This question of staffing agency and running it profitably is one that perplexes me watching it from the outside, and my impression is that the retainer model is essentially a bet on the agency being able to be more efficient, so that they can keep a slightly bigger slice of that retainer, while balancing that against the staffing levels. The engine of agencies, not having been in one the way you have, but my outside observation is that it's really inexperienced talent that might instinctively understand how to market the products that there are consumers of, but certainly not going to understand complex B2B products, but that's where the financial arbitrage basically is building the agency model.
You can charge clients hire retainers and get a bulk of work done by these very energetic bright but inexperienced people. I mean I guess as I think about it, there's got to be a huge piece in how agencies manage themselves built around that question of business model and profitability.
John: No doubt. I mean profitability is by far the most important issue to an agency owner and it's the most difficult thing to accomplish because you're always back filling talent as you grow sales, you add more clients, you got to hire more people to meet the demand. If you do it the opposite way, if you hire out in front of demand, that's a quick way to kill your profitability and if you happen to lose some clients to churn, then suddenly you're underwater. The number one thing you have to do is make payroll every month, but the thing you want to do is drive more sales, so it's really a difficult for most owners. Then the other problem as you mentioned is that companies are becoming far less inclined to commit to these long term retainers.
That's the solution for an agency is to nail down these long term retainers, so you have that predictable revenue, you can plan out scale up, all those things. Most go away or you can't get any new ones, you're in big trouble and you've got to think about scaling back instead of forward. It's interesting, it's a big dilemma, it's been around for a long time, but I think things are starting to change a little bit. I'm seeing more agencies reinventing themselves and turning into more specialized services, so they'll focus on one product or one way of doing inbound marketing or one type of client. They're becoming more picky about who they work with potentially, but they're also really scaling back on the deliverables and becoming highly expertise experts at one certain thing.
Then clients have to think of them in a different way and maybe they have to hire a consultant to herd the cats of all these different specialized people.
Ed: This kind of business trend, it always goes back and forth, but you're right. I mean we're seeing amongst our group of folks that we're regularly in touch with. There's some one that's really focused on conversational marketing chat bots and that kind of stuff, one that really has doubled on his business on websites and how to really create websites that are optimized for conversion, not just that look good and some of those kinds of things. That's a great point, but then it leaves the clients wondering okay well, are we managing it, maybe an agency should manage, so it's a hard question.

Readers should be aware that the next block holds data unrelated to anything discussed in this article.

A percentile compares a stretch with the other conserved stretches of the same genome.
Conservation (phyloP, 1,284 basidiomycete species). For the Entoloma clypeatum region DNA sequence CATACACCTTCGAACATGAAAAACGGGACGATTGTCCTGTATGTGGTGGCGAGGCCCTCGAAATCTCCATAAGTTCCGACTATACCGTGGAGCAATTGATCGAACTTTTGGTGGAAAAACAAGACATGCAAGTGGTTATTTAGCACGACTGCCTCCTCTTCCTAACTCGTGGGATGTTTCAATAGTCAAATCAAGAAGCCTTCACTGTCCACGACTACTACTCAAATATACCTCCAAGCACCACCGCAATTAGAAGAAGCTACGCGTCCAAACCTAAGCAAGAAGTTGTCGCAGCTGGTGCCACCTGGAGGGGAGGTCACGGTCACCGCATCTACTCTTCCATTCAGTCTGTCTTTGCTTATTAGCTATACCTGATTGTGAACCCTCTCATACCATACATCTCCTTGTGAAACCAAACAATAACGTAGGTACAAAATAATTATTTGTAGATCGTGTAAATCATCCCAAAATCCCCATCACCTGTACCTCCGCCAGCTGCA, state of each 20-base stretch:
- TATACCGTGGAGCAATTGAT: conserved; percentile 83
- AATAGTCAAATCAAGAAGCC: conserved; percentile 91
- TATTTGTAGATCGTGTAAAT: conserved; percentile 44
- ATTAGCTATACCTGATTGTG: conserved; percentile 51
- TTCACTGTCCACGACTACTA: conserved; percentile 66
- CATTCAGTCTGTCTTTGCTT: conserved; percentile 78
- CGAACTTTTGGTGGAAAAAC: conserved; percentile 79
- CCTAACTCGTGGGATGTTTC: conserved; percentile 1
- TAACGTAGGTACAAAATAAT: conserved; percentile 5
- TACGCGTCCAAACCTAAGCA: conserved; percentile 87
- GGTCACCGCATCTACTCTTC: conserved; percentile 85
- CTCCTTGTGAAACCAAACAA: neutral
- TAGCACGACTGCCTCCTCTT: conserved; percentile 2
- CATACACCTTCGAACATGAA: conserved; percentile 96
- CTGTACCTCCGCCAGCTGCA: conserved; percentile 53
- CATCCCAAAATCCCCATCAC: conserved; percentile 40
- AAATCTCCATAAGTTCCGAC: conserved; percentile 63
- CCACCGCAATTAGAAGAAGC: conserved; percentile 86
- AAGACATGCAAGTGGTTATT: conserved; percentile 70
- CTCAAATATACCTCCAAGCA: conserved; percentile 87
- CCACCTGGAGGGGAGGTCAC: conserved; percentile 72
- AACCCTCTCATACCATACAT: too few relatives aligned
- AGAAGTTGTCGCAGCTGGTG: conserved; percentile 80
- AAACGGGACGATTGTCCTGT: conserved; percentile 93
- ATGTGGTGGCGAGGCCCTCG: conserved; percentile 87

Ed: Go ahead, I'm sorry.
John: I was just going to say, I mean as it always does in our conversations, it comes down to what are the customers want. You got to figure that out and it starts with a conversation about goals. That's no different.
John: Customer has to figure exactly ... They have to figure it out too. They can't just think about hiring an outsource agency to just do marketing anymore. That just doesn't work. It doesn't work for them, it doesn't work for agencies either. There has to be a lot more creative and flexible way of thinking about, there's inbound services or marketing services as a whole, what can be done, how can it be done, and who should be involved. I really don't think it's an either/or. I think consultants, freelancers, agencies all have a place in this ecosystem.
Ed: That's probably a great point and as we talk about what our customers want, the other aspect of that is that in some cases they may not be aware of what they should have, and that's not meant to be condescending toward them. They're experts in doing what they do and it may be based on experience from 10 years ago they think what they need is a big AdWords budget, and somebody managed AdWords when in fact there's a number of other things that are probably more important for many particularly the B2B complex sales kinds of companies rather than that. There is no right answer.
I guess we often end up reaching this middle ground in our debates and this was an interesting approach because it's more of a conversation than a debate, but interesting to understand those high-level trends that I think are going to be important for people to watch. I think ...
John: We brought up budget, so that seems like a good topic for next time, what's the right marketing budget for your company.
Ed: Talk about no right answer.
Ed: Cool. Well, I look forward to that conversation, it sounds fun in the meantime. Thanks very much everyone for joining us today, I'm Ed.
John: I'm John, take care.